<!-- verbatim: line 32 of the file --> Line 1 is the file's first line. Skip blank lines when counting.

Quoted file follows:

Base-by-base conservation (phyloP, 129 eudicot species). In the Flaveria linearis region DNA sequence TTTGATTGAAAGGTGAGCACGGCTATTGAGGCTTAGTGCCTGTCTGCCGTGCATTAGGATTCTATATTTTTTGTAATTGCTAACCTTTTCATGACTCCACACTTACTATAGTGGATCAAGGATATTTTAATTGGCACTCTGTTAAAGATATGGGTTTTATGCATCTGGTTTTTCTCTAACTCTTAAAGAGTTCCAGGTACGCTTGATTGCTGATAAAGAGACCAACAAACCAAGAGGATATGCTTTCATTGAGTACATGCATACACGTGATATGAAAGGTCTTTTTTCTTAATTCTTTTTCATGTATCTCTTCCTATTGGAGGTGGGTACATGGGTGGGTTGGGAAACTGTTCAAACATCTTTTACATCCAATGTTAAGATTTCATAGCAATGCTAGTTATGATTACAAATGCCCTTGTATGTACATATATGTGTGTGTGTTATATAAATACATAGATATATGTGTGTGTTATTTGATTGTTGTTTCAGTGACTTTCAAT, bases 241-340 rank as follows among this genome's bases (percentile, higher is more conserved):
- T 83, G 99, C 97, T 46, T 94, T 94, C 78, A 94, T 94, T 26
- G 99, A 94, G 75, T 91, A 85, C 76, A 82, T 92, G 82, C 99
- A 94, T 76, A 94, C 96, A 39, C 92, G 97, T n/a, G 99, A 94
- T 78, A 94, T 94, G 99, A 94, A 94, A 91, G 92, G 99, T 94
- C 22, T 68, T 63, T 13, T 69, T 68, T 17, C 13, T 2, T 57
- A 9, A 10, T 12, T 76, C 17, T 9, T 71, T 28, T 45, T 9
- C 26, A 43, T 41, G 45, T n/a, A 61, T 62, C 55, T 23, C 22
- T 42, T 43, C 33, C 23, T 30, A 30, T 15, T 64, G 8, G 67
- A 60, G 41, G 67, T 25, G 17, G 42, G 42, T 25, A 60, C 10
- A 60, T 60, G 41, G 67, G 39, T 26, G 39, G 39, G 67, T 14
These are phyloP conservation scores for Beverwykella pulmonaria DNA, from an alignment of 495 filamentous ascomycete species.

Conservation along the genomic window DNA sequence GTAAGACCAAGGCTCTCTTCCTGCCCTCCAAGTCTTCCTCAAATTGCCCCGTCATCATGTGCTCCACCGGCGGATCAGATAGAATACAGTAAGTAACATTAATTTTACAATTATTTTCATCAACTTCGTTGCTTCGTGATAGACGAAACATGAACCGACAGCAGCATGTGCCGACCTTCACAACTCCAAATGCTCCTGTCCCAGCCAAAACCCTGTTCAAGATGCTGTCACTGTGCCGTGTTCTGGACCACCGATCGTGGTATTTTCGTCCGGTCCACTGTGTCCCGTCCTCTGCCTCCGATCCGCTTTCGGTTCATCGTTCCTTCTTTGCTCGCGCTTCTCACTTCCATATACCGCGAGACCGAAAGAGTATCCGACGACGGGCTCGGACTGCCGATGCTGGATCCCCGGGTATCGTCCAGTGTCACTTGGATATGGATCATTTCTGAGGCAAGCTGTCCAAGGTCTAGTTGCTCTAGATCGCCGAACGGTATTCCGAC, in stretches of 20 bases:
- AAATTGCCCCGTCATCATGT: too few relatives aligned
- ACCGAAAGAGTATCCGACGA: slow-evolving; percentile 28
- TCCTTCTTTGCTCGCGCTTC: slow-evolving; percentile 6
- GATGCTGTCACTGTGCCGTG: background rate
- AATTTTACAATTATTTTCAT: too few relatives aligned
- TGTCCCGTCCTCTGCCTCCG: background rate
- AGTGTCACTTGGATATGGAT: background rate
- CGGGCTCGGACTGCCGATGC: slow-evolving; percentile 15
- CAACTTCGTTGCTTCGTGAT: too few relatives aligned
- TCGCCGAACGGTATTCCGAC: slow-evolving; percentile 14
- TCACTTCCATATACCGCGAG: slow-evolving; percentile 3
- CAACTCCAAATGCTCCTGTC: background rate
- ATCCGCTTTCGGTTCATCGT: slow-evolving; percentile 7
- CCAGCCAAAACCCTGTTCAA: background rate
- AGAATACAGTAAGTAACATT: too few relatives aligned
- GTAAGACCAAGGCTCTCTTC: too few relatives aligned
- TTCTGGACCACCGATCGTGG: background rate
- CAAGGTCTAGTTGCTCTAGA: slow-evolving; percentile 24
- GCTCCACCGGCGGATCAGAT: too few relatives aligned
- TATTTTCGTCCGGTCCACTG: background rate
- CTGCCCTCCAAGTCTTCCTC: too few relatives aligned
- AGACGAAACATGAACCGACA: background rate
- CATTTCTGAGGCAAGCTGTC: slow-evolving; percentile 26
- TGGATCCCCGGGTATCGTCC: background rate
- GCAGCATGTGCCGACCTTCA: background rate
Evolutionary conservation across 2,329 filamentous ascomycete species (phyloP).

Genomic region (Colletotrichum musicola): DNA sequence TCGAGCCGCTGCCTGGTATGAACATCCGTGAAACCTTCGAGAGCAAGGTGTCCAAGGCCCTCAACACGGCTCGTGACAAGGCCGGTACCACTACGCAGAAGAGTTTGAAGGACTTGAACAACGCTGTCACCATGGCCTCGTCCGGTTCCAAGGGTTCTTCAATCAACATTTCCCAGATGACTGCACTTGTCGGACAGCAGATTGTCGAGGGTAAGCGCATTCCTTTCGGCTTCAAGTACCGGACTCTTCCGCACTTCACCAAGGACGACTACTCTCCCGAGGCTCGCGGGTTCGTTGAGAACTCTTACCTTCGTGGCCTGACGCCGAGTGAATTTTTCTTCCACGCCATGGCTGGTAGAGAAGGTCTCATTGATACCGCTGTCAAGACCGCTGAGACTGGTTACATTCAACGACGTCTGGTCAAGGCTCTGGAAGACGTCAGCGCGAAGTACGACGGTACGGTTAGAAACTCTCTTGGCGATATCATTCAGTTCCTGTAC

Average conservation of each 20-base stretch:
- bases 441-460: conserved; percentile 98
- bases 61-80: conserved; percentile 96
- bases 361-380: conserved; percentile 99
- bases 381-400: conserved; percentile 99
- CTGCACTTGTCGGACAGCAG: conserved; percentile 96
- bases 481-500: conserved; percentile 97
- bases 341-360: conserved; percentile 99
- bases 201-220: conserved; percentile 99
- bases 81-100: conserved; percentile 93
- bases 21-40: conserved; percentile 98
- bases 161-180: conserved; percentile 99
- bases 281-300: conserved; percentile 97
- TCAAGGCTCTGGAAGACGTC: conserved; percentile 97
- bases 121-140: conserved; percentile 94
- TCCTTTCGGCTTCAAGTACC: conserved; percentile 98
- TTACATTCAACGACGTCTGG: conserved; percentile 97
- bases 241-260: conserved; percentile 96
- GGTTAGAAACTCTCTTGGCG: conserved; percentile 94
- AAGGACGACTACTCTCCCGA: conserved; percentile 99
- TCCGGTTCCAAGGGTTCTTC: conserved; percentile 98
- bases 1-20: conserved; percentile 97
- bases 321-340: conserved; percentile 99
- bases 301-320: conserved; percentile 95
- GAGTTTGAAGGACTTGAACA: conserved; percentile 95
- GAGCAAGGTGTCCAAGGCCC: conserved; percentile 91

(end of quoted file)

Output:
- GCTCCACCGGCGGATCAGAT: too few relatives aligned